I’m actually pleased to hear you say that because it makes me think maybe I missed something – or maybe it’s just one of those places that you like or you don’t.
I’ll definitely agree with you about the surroundings – the mountains are just gorgeous and that’s really nice. But I still didn’t think the town really had anything going for it. I found a couple of nice places to eat, for instance, but I didn’t feel like there were lots of other options. And I didn’t notice any extra friendliness than other places that size.
So, I didn’t ‘hate’ it, I just was rather underwhelmed. But good to know you found a better side to it!
Over the years I’ve been reading your posts and enjoying your pictures you’ve been to some special places and showed us some incredible sights, but this is truly something else. I’m stuck in a wonderlust state.
Wow – I’m impressed to hear that you’re impressed! You’ve seen some pretty amazing things yourself in your travels.
I have to agree with you, though – this really was something else. I don’t think I’d seen such dramatic scenery since I was last in South America, in Patagonia.
Wow! Those pictures are stunning! I love seeing the changes while going to a different elevation. Great shots!
You really notice the changes, don’t you. I didn’t so much when I was doing the walk because it’s more gradual, but I saw it straight away when I looked back at the photos.
Wow – AMAZING pictures!
These photos are amazing! What kind of camera/which lenses did you use?? I am unsure of which lenses I should bring with me for my camera… but I am going to be going to Laguna 69 in a couple of months! Can’t wait
I took these photos with my old Canon 600D. The lens was a Canon 17-55 (fstop 2.8), which I found was pretty good for all purpose photography.
Having said that, I got some great shots on my iphone there too – it’s hard not to! 🙂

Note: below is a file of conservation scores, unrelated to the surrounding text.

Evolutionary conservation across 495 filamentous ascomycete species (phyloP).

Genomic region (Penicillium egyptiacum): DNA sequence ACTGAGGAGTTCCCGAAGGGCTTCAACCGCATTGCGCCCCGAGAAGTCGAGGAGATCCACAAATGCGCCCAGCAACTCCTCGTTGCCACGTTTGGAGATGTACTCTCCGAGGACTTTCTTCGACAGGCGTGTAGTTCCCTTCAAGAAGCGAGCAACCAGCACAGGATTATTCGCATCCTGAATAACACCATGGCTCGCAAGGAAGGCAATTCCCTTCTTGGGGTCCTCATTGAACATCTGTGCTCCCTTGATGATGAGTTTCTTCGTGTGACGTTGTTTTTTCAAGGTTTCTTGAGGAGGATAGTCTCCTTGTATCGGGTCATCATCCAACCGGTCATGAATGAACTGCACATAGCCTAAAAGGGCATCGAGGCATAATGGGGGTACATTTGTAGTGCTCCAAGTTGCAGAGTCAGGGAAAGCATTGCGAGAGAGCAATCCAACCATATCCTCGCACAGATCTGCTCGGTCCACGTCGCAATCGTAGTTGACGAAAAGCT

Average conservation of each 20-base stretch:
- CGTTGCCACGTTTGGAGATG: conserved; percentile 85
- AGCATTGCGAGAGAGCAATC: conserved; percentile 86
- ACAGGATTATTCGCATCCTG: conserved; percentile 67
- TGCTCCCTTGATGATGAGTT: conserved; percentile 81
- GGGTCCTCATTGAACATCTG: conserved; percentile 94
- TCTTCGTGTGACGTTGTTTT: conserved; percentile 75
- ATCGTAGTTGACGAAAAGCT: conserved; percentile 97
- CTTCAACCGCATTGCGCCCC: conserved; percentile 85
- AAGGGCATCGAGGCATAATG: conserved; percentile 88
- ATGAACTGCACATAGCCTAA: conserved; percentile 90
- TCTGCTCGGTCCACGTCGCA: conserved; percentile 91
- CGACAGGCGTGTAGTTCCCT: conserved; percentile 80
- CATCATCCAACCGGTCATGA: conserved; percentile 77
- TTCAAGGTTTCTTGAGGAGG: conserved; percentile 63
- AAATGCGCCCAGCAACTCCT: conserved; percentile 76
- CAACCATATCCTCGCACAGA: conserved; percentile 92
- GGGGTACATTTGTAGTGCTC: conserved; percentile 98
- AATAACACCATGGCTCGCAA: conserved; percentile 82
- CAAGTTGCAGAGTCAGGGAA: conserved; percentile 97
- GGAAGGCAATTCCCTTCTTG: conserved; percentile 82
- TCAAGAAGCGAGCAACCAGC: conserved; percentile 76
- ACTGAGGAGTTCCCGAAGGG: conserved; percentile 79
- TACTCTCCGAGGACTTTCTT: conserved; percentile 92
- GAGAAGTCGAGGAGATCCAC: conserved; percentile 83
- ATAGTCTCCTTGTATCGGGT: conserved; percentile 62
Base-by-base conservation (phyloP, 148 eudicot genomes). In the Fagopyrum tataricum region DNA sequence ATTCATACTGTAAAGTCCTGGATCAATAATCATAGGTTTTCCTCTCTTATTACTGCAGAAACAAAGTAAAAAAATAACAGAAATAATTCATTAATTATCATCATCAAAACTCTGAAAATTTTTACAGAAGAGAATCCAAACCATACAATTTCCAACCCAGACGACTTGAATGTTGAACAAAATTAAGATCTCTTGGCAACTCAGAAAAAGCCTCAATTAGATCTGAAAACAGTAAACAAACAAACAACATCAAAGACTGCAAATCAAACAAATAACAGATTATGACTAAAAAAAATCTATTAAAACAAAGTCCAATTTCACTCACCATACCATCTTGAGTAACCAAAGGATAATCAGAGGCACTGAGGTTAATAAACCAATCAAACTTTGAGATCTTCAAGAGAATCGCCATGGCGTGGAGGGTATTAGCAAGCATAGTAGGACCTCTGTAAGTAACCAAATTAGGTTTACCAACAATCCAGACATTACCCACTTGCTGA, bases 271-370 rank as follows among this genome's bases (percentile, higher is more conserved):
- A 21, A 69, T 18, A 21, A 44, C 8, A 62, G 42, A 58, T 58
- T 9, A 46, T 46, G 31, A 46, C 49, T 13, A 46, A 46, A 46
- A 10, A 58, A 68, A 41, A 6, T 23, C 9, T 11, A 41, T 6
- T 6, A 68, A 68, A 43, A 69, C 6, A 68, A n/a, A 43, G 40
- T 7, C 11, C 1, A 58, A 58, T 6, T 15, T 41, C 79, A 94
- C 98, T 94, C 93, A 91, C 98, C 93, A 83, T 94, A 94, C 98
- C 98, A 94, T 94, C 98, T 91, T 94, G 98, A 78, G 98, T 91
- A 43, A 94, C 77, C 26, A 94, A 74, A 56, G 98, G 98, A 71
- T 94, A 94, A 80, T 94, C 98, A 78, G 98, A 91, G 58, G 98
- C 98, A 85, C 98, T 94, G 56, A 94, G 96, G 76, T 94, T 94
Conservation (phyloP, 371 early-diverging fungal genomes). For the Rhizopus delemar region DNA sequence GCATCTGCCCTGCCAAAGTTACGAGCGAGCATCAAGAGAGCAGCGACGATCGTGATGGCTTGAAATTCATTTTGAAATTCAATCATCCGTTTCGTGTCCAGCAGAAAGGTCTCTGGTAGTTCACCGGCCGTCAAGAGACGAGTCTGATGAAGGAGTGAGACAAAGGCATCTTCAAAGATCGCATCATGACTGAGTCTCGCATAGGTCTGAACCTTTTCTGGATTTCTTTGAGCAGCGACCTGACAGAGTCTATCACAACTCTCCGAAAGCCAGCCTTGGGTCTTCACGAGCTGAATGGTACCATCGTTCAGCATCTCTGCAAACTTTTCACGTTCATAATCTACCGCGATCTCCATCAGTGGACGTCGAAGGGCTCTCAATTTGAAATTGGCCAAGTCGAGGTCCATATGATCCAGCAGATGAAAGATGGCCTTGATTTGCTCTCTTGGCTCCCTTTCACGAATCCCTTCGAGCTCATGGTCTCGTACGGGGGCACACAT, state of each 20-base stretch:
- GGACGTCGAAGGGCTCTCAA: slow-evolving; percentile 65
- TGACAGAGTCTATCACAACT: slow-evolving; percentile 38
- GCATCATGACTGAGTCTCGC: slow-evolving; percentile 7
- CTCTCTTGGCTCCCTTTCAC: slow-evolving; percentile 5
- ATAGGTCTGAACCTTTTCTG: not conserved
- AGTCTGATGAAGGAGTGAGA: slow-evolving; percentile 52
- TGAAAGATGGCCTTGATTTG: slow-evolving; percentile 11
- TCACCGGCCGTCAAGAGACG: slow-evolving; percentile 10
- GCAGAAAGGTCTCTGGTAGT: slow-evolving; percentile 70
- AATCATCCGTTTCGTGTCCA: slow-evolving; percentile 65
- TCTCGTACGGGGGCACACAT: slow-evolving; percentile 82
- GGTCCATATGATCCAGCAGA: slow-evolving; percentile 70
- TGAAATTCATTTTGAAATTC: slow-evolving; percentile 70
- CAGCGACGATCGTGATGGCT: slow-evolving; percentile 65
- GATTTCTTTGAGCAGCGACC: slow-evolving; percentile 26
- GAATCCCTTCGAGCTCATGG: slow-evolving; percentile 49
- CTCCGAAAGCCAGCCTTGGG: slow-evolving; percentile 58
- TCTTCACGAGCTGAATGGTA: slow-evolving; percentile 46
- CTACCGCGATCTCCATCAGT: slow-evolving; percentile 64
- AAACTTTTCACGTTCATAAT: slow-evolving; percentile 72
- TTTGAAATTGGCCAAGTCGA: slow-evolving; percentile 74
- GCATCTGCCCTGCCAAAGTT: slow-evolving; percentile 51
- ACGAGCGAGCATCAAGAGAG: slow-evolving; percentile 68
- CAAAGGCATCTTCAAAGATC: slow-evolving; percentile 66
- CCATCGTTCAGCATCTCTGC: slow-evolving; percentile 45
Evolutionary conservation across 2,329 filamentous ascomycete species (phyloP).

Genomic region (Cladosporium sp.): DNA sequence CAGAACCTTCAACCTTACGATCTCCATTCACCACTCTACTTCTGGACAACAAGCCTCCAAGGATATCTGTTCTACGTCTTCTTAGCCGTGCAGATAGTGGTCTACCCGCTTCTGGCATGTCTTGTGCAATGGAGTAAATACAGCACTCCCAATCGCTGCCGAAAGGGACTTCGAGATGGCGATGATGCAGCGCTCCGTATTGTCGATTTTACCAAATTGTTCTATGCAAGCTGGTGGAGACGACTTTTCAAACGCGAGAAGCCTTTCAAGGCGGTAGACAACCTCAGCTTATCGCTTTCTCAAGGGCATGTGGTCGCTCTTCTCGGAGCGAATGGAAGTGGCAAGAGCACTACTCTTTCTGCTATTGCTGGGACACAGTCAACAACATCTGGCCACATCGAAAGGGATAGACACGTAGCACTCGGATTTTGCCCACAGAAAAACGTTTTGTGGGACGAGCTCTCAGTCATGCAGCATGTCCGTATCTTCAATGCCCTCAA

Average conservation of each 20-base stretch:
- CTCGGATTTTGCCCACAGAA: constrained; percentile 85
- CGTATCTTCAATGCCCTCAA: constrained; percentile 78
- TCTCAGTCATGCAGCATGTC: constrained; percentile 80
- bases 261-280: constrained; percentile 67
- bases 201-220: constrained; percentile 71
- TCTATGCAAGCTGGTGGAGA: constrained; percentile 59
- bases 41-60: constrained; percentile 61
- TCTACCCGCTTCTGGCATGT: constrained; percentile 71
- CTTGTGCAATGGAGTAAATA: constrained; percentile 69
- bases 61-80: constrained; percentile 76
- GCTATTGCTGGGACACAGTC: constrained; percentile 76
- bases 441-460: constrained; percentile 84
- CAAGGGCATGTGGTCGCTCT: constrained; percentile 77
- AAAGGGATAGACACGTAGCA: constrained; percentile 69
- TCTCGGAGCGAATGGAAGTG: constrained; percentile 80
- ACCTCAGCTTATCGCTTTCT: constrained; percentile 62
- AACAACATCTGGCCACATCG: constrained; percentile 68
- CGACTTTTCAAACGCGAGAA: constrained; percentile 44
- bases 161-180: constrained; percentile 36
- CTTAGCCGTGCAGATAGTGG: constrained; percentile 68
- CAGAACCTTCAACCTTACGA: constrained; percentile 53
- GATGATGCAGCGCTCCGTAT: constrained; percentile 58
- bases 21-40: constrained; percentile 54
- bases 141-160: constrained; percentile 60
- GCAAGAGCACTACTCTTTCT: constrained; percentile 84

I hear that un Huaraz there are not nice place to sleep, is not true. Of course if you want to page 5 dólar and get room like 5 stars hotel never will find it.s Some travelers are abusive with peruvian citizen. Do you know that un Huaraz the lunch is just 2 dolar ( entre, soup, main course, drink and dessert,all this is call ” Menú” just for 2 dólar) and probably Some people say is not good the lunch. What? I hace been un canberra Australia mate, and the cheaper place for sleep is 90 dolar un guest house and a cup of coffee is 3 dólar so. If you try to get the same service only page tha same price. Hotel un Huaraz 90 to 150 dólar: hotel colomba, hotel el tumi, hotel siesta Serena, Hostal andino, hotel la joya.
So feel huppy that you page 13 dólar for getting your amazing pictures and maybe you was unhappy to page 1.5 dólar to get inside to Huascaran Nacional Park. Dont abuse to the peruvian people. Thanks.
Hi there. I’m not sure if you left this comment on the right page? I don’t recall writing anything where I complained about the prices of anything in Huaraz. In fact, I agree with you, I had some great ‘menus’ that were cheap, tasty and filling. There’s certainly no abuse towards the Peruvian people in this story.
Your photos are so beautiful! We’re currently in Huaraz and I’ve been struggling to adjust to the altitude, but my husband is going to do Laguna 69 tomorrow. I’m excited for him! Thanks for sharing your beautiful photos!